The film follows protagonist Baby Doll (Emily Browning), a young woman in 1950s America who's committed to the sinister asylum Lennox House by her abusive father. With only a few days until she's lobotomized, she teams with a group of other young inmates (Jena Malone, Abbie Cornish, Jamie Chung, Vanessa Hudgens), escaping into a bizarre fantasy land to find the five items they need to plan a breakout.
It's become something of a cliche to say that a film with a heavy amount of CGI 'looks like a videogame,' but that doesn't mean that it's not a valid criticism on occasion. We're looking at the first generation of directors who not only grew up with games, but continue to play them -- looking at the Twitter feed of even someone like "Moon" helmer Duncan Jones, still seen as an arthouse helmer at this point, it's clear that he spends as much time with video games as with movies. From "Crank" to "Inception," the influence of games are creeping their way into the cinematic language, and that's not necessarily a bad thing, as "Scott Pilgrim Vs. The World" proved. Snyder's clearly picked up that influence here, from the foes that the girls fight (zombie soldiers, robots, dragons, even seemingly including an end-of-level boss), to the framing (witness the shot above, which could be the start of a third-person video game level) and the collect-em-up structure.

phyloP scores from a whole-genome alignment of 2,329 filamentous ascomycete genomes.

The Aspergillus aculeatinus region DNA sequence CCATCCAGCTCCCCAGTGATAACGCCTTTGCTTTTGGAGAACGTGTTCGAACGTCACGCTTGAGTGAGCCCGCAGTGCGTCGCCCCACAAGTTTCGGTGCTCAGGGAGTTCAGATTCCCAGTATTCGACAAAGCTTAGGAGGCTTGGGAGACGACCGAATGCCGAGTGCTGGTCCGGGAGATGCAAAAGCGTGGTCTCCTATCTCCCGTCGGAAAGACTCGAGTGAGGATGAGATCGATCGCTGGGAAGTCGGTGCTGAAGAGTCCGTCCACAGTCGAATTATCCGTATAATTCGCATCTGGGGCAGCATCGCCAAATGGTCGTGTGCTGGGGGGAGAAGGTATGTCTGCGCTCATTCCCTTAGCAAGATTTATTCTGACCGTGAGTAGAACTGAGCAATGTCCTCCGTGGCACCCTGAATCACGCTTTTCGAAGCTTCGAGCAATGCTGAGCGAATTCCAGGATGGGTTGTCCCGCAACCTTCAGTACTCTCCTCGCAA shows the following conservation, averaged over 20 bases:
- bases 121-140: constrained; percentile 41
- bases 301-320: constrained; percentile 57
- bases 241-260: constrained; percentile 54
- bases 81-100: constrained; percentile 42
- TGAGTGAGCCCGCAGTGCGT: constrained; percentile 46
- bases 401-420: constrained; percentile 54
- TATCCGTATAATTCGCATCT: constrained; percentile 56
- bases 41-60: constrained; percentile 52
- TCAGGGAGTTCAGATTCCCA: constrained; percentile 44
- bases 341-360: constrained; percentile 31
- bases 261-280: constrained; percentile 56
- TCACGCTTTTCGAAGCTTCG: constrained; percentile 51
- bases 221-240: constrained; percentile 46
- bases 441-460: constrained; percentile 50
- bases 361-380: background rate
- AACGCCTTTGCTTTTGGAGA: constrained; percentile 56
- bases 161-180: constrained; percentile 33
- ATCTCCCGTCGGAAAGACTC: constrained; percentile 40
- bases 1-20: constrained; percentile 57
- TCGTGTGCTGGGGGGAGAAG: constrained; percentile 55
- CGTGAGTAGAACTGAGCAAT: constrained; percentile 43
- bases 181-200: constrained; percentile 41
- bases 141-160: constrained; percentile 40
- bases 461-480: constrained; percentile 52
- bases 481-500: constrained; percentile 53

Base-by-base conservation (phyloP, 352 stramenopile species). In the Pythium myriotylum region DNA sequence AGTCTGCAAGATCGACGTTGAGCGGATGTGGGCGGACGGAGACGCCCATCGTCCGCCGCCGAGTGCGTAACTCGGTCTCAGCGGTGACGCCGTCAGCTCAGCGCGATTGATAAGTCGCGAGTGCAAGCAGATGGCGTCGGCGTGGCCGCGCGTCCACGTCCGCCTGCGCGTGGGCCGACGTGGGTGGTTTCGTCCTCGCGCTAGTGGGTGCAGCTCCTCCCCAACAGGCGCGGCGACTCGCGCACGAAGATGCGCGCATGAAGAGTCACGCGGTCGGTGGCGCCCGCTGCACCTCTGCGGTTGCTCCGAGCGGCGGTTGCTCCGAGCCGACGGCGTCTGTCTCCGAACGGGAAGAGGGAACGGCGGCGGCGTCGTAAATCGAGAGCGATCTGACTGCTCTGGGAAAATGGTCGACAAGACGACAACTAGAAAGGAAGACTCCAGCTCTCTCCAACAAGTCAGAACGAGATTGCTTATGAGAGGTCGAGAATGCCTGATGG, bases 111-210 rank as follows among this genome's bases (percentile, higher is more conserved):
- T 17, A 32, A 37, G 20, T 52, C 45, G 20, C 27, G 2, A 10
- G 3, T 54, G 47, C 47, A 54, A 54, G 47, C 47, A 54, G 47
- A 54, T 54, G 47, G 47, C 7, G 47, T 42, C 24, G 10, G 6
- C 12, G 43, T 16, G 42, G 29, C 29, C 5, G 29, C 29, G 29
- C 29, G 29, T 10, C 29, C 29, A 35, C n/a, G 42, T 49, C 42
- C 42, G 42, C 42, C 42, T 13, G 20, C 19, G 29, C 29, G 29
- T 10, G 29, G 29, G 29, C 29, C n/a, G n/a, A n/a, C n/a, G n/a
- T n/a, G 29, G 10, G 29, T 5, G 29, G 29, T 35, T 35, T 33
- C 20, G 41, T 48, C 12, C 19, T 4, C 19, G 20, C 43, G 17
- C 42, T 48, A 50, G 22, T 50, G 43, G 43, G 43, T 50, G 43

Despite what Drew McWeeny wrote overnight about Snyder's critics, that they believe he can't tell a story -- that's not our problem with the director. For all its many, many flaws, "Watchmen" at least proved that Snyder had the skills to condense a gigantic piece of narrative well. Our problem is that he doesn't have one of the key characteristics needed by great directors: good judgment. We don't mean subjective taste, either, we mean the should-be-obvious ability to comprehend that laying Leonard Cohen's "Hallelujah" over a slow-mo sex scene will be disastrous. Or knowing where to draw the line with violence (and speed-ramping), whether in an R-rated superhero movie, or a PG animated bird picture. And we remain concerned about the problem here.
The "Sucker Punch" trailer looks cool. That can't be denied. There's a whole legion of money shots here, the kind of thing you'd gather your friends round the TV to show them in a game. But all the cool things in the world won't matter if the film's as hollow as "300" or "Watchmen," and while there's potential here for an emotionally richer story, again the question of taste comes in -- the crass suggestion of sexual abuse at the beginning of the trailer, the use of Snyder' trade-mark speed ramping and slo-mo, even, and seemingly especially, in the real world sections. And how come a 1950s teenage girl's mental escape destination of choice is remarkably similar to that of a chronically-masturbating 14-year-old boy in 2010? Maybe there's another twist in the tale, but the video game structure, and proliferation of zombie soldiers and robot ninjas, seems a little incongruous for the tale that Snyder's telling.
There's other things to be concerned about,particularly the stilted line-readings, and non-sequiturs spouted by Scott Glenn's Yoda-like character ("If you don't stand for something, you'll fall for anything?" Really?). There's enough intriguing about this project that we'll give Snyder the benefit of the doubt for the moment -- let's not forget, his debut, the "Dawn of the Dead" remake was quite strong. But our gut tells us that this could be the kind of self-indulgent passion project that amplifies a director's strengths, and faults, to the extreme: if you're a fan of Snyder, you've probably already booked tickets, but if you're not, well... We'll find out on March 25th next year.